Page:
The Supreme Court on Wednesday delved into the meaning and purpose of Andy Warhol’s iconic portraits of Prince as they considered whether the artist violated the copyright of the photographer who took the 1981 picture he used to create his work.
Andy Warhol Foundation for the Visual Arts, Inc., v. Lynn Goldsmith stems from the foundation’s licensing of one of Warhol’s prints to Vanity Fair for a commemorative issue about Prince following his death in 2016. After seeing the magazine cover with the print depicting the musician’s face and the backdrop in an orange tint, Goldsmith, who is best known for her portraits of rock icons, was sure the image infringed her copyright. Decades before, she’d licensed her black-and-white photo of Prince to Vanity Fair so it could provide the image to Warhol as a reference to create an illustration for a 1984 issue. But she never knew that Warhol created 15 other silkscreen paintings, prints, and drawings of Prince based on her original photograph.
The central question of the case has been whether Warhol needed Goldsmith’s permission, which he wouldn’t have if his works fell under fair use, a legal doctrine that aims to protect freedom of expression in criticism, news reporting, and other areas. An appeals court previously ruled in Goldsmith’s favor, and now the matter is in the Supreme Court’s hands.
In a lively hearing peppered with references to Lord of the Rings, TV shows, the "Mona Lisa," and Justice Clarence Thomas’s taste in music, the justices seemed dismissive of a lower court’s holding that judges shouldn’t try to "ascertain the intent behind or meaning of the works at issue” when trying to determine the purpose and character of a work — something that’s part of the fair use test. But it was unclear whether they believed the foundation’s argument that the Warhol prints substantially transformed the meaning of the original photograph was strong enough to outweigh the copyright claim.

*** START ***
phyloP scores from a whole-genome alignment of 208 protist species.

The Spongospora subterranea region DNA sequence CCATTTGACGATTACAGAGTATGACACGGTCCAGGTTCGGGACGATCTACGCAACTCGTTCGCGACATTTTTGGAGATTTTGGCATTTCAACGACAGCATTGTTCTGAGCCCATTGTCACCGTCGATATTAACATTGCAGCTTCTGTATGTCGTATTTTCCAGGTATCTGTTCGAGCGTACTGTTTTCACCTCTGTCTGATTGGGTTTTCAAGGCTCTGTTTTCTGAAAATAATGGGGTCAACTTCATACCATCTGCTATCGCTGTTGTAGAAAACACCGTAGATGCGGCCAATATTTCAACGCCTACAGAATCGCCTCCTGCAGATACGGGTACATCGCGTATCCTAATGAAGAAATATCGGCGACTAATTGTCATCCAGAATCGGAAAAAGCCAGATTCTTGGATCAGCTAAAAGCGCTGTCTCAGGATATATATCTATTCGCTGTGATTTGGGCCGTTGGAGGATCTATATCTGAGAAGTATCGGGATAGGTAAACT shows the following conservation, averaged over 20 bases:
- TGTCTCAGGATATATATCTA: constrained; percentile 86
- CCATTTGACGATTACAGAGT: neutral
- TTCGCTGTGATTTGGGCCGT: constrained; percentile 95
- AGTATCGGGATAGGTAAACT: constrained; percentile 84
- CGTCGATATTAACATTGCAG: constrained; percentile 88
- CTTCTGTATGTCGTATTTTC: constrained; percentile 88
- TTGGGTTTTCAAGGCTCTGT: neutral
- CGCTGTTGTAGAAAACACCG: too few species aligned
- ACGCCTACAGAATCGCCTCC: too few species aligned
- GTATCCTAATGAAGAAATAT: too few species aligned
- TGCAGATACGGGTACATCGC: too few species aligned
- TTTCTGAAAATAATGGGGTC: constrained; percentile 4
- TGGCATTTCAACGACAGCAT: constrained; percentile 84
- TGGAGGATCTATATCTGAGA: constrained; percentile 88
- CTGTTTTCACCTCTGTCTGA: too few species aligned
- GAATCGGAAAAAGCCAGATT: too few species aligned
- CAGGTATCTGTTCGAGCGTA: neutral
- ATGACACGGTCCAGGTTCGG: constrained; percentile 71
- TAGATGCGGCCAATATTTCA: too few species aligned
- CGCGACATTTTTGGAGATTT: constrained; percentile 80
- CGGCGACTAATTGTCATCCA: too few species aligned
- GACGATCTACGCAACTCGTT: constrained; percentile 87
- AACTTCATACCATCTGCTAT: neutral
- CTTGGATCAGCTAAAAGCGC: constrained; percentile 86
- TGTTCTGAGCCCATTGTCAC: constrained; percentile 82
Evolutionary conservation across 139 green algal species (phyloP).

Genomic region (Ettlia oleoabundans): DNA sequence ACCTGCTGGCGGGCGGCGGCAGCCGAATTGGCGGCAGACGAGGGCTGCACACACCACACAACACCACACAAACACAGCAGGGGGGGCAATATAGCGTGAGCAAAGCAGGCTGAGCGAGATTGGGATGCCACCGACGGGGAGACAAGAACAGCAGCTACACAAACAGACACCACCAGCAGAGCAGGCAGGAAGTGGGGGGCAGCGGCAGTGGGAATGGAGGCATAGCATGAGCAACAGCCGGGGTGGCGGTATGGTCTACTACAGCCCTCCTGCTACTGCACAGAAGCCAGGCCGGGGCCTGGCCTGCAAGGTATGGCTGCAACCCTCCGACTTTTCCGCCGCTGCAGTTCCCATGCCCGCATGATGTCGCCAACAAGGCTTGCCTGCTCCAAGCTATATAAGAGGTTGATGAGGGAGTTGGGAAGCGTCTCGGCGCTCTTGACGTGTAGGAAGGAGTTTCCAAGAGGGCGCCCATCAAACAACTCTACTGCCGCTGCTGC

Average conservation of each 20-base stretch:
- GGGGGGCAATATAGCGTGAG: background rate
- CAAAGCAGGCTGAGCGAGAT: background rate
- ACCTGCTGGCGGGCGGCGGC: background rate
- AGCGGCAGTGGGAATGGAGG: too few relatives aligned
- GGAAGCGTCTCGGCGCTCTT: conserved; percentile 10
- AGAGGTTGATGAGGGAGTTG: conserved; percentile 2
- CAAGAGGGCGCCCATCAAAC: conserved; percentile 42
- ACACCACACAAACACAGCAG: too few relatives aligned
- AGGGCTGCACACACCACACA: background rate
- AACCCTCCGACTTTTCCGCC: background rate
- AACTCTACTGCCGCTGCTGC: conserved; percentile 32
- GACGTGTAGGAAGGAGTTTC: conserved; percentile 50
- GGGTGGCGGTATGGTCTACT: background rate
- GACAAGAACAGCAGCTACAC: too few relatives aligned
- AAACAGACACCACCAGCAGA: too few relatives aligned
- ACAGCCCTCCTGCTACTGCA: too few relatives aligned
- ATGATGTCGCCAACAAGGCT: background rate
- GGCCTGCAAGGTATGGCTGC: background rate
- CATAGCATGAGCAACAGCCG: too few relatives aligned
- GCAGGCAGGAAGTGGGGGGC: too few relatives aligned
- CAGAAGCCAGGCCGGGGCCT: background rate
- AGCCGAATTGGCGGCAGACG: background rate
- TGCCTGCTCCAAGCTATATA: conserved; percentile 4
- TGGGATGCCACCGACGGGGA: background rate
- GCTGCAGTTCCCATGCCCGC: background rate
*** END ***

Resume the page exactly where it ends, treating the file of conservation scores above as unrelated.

Roman Martinez, an attorney for the foundation, argued that the market for the two works is different because their “aesthetics” and licensing prices are different, as are the meanings behind each of them. Warhol’s prints were meant to be about “the dehumanizing effects of celebrity as applied to Prince,” Martinez said, while Goldsmith captured “a photorealistic portrait of Prince that showed him as fragile and vulnerable.”
“There’s no real dispute in this case that the meaning or message of the two works were different,” Martinez told the court. “The only real question in this case is whether that difference matters.”
In their questioning, justices tried to pin down the degree of transformation that would qualify as fair use as they asked hypothetical questions about adding a smile to Prince’s face, plastering the words “Go Orange” to Warhol’s print, or even changing the color of the dress in Leonardo da Vinci’s Mona Lisa.
“If you showed those two to most people today, they would say, 'Well, all right, brown dress, blue dress, red dress, doesn't make any difference, right?'” Justice Samuel Alito said. “But, if you called somebody who knows something about Renaissance art, the person would say that makes a big difference. If that's a blue dress, that's sending a message. If it's a red dress, that's sending a different message.”
At another point during the hearing, Thomas began asking rhetorically about whether using Warhol’s orange print of Prince on a poster at a Syracuse University sporting event would qualify as fair use.
“Let’s say that I’m both a Prince fan, which I was in the ’80s and—,” Thomas said.
“No longer?” Justice Elena Kagan said, sparking laughter in the courtroom.
Thomas went on to argue that if he added the words “Go Orange” to the image that he’d changed its message.